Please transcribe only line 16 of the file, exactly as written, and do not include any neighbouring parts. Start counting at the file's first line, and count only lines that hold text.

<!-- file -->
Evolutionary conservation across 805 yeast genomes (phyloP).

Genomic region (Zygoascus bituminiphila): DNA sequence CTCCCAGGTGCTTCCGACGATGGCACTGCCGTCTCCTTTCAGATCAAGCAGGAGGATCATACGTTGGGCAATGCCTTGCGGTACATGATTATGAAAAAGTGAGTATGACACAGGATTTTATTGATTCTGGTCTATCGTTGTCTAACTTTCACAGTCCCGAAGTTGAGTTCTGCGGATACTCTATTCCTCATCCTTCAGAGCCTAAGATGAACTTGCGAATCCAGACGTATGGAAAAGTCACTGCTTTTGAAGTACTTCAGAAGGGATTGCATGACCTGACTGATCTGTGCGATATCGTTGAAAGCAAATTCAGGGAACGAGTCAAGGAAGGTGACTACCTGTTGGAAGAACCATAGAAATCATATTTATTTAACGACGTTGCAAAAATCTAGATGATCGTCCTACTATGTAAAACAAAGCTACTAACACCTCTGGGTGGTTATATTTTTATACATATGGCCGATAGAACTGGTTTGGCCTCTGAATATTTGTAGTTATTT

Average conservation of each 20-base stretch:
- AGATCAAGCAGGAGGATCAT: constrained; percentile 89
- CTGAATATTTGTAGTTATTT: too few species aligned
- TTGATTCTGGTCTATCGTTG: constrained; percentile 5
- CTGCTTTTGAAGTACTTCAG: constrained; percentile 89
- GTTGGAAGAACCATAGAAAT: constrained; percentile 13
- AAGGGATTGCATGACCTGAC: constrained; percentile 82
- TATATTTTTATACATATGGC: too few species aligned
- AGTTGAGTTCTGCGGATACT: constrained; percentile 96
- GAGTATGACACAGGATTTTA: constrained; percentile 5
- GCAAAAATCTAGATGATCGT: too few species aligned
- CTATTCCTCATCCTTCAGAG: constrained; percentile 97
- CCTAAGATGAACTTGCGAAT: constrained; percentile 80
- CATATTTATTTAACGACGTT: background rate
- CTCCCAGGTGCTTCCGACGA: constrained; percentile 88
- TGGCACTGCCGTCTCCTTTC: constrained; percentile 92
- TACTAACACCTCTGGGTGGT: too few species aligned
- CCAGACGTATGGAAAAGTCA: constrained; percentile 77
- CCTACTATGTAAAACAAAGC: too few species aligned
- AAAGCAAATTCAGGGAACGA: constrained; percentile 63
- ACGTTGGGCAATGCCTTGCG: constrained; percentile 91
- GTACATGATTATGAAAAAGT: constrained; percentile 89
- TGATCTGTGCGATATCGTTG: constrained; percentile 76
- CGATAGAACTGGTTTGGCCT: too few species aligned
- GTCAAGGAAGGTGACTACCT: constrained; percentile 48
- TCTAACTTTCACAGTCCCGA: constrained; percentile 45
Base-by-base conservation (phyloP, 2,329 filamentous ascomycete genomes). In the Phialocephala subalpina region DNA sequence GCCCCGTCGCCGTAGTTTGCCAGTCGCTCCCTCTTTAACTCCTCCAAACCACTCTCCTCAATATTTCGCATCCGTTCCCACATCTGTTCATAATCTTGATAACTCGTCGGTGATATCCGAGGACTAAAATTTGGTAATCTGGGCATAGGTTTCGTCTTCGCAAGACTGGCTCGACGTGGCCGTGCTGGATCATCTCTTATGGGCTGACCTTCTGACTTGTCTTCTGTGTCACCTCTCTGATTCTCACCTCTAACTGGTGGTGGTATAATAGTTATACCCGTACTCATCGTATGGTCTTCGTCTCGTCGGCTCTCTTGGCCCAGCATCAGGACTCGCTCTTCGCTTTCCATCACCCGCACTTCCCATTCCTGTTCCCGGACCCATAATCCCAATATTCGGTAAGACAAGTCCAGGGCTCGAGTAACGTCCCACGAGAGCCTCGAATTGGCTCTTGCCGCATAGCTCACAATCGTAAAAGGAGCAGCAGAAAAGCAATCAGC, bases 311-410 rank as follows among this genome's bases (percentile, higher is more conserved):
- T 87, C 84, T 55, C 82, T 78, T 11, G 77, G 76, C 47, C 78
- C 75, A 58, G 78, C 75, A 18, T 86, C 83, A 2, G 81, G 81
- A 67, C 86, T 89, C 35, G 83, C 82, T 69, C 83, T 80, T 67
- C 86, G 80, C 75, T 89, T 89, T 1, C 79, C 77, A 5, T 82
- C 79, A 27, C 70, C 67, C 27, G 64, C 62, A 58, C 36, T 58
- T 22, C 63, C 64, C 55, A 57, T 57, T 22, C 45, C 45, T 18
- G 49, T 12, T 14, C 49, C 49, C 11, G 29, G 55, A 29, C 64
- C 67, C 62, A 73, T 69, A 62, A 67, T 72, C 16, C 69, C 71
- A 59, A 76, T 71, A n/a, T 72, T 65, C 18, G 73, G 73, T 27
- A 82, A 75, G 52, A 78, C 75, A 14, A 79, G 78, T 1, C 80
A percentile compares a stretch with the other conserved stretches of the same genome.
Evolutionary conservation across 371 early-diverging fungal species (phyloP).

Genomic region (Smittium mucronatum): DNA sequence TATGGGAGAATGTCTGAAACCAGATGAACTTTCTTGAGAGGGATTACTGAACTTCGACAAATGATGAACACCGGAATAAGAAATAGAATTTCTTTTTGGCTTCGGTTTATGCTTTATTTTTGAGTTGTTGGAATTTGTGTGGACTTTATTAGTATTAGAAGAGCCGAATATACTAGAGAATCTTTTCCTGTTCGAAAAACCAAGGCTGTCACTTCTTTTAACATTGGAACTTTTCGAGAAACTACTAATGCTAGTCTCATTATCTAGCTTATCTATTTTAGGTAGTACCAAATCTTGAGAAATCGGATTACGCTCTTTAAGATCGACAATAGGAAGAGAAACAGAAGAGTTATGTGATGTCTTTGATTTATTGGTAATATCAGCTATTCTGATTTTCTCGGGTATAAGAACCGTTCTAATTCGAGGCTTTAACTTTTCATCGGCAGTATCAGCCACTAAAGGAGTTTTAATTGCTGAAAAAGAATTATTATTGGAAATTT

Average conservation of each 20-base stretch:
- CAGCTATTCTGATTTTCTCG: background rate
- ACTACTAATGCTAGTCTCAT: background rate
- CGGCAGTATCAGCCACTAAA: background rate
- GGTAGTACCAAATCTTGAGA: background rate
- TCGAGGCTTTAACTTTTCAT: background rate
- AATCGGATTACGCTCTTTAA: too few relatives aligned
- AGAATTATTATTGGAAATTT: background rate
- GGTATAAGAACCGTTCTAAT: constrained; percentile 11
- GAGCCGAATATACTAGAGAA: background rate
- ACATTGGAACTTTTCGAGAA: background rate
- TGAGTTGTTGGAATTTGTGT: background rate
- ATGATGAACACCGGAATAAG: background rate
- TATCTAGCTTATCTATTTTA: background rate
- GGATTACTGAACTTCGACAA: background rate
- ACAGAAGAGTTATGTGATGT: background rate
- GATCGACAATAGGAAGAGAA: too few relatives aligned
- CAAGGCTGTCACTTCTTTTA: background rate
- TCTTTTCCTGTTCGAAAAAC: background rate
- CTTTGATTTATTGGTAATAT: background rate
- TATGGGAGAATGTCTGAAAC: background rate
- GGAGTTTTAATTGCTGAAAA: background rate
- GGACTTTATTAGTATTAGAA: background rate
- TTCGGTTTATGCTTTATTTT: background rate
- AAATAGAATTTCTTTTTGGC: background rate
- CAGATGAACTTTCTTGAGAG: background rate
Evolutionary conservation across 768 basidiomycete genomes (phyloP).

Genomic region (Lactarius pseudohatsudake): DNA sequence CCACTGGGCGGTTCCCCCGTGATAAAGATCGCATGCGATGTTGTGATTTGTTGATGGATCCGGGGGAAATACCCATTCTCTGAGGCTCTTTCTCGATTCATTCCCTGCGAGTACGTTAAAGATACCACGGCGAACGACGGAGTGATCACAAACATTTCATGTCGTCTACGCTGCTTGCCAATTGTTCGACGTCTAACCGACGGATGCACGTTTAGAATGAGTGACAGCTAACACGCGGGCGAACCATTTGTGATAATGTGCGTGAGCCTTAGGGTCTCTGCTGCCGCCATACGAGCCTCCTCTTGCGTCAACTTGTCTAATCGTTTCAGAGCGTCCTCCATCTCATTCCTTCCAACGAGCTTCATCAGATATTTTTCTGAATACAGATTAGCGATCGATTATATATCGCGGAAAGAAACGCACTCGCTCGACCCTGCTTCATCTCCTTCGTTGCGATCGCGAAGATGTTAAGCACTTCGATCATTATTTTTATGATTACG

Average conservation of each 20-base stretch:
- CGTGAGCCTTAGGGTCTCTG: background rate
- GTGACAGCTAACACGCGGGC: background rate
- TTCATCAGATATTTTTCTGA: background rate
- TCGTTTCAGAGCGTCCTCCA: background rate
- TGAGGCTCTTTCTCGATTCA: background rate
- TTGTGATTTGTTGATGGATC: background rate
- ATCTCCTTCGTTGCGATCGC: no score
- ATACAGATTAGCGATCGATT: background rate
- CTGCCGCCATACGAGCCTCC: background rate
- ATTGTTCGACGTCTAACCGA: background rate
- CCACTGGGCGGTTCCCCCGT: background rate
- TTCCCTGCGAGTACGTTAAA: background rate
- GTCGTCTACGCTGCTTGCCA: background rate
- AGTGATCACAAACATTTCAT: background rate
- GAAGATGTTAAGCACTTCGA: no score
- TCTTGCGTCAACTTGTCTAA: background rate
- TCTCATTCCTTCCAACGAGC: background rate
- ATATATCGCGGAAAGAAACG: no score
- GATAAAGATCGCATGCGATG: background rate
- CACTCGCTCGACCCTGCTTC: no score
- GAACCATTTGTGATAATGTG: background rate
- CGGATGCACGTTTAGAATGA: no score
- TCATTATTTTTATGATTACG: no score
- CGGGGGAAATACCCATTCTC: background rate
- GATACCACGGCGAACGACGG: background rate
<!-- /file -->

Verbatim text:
- CATATTTATTTAACGACGTT: background rate